Toward a Realist Theory of Contract
37 Pages Posted: 20 Jun 2017 Last revised: 22 Jan 2018
Date Written: January 20, 2018
Most contemporary theorists begin from the premise that one must have a general account of what makes contracts valuable as distinct from other legal forms. Such “ideal theories” of contract generally attempt construct a general theory of promissory morality that pivots analysis around the ability to choose one’s own obligations. But in the contemporary world very few contracts can accurately be portrayed as promissory in this sense. It is well known that most provisions of most contracts consist of boilerplate that one or both parties have not read, or, even if they were to read, would have practically no control over. To accommodate this reality (to the extent they acknowledge it) ideal theories either have to water down their account of consent or treat most actually existing contracts as not really contractual. The former risks normative degradation and the latter irrelevance. Ideal theories of contract, in other words, are a dead end. As such, this article argues for dusting off the realist orientation to contract that predominated until roughly the 1980s and updating it by drawing from recent realist/pragmatist theory in moral, political, and epistemological philosophy. The basic argument is that contracts cannot be cogently analyzed out of their context of use. Ideal theories create an artificial context to test intuitions and then assume its applicability to all contexts; realist theories explore how actual contexts structure contractual rulemaking. One cannot give a determinate answer about the correct rules to govern a particular type of contract (or whether contracting is warranted at all) without an understanding of (at least) the topic governed by a contract, the institutional location of the parties, and the surrounding rules and norms. Some implications of this perspective are explored.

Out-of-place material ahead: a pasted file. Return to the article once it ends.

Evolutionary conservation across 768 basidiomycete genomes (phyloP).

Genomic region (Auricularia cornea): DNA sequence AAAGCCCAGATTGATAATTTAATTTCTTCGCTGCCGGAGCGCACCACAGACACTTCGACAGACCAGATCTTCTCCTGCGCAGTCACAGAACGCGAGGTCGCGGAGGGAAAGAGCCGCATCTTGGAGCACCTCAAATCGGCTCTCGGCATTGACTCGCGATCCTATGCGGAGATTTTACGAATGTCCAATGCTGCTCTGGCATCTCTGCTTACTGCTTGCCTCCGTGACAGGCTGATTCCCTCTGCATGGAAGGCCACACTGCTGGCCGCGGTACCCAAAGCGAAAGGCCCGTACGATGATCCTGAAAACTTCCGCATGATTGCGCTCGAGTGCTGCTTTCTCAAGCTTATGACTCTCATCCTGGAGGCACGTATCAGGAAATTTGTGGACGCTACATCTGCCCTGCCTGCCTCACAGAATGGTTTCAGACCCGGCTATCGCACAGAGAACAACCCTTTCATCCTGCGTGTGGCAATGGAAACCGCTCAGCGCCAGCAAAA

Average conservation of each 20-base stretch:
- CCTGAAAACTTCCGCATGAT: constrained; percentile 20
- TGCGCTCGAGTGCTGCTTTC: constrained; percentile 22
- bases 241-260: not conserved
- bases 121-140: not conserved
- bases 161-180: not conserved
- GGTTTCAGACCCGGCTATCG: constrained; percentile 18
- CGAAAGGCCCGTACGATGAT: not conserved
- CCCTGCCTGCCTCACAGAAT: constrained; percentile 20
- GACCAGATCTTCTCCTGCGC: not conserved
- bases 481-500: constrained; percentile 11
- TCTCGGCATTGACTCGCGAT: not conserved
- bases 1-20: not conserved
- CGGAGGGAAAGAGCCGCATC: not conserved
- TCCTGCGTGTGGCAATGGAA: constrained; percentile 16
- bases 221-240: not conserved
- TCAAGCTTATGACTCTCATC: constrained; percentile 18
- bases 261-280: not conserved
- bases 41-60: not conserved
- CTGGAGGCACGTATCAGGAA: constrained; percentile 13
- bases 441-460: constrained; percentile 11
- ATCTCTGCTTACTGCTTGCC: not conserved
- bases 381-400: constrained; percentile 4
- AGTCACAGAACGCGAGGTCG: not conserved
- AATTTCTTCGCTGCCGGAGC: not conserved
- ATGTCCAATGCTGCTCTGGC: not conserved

Keywords: Contract, Contract Theory, Liberalism, Pragmatism, Consumer Contracts, Employment Contracts
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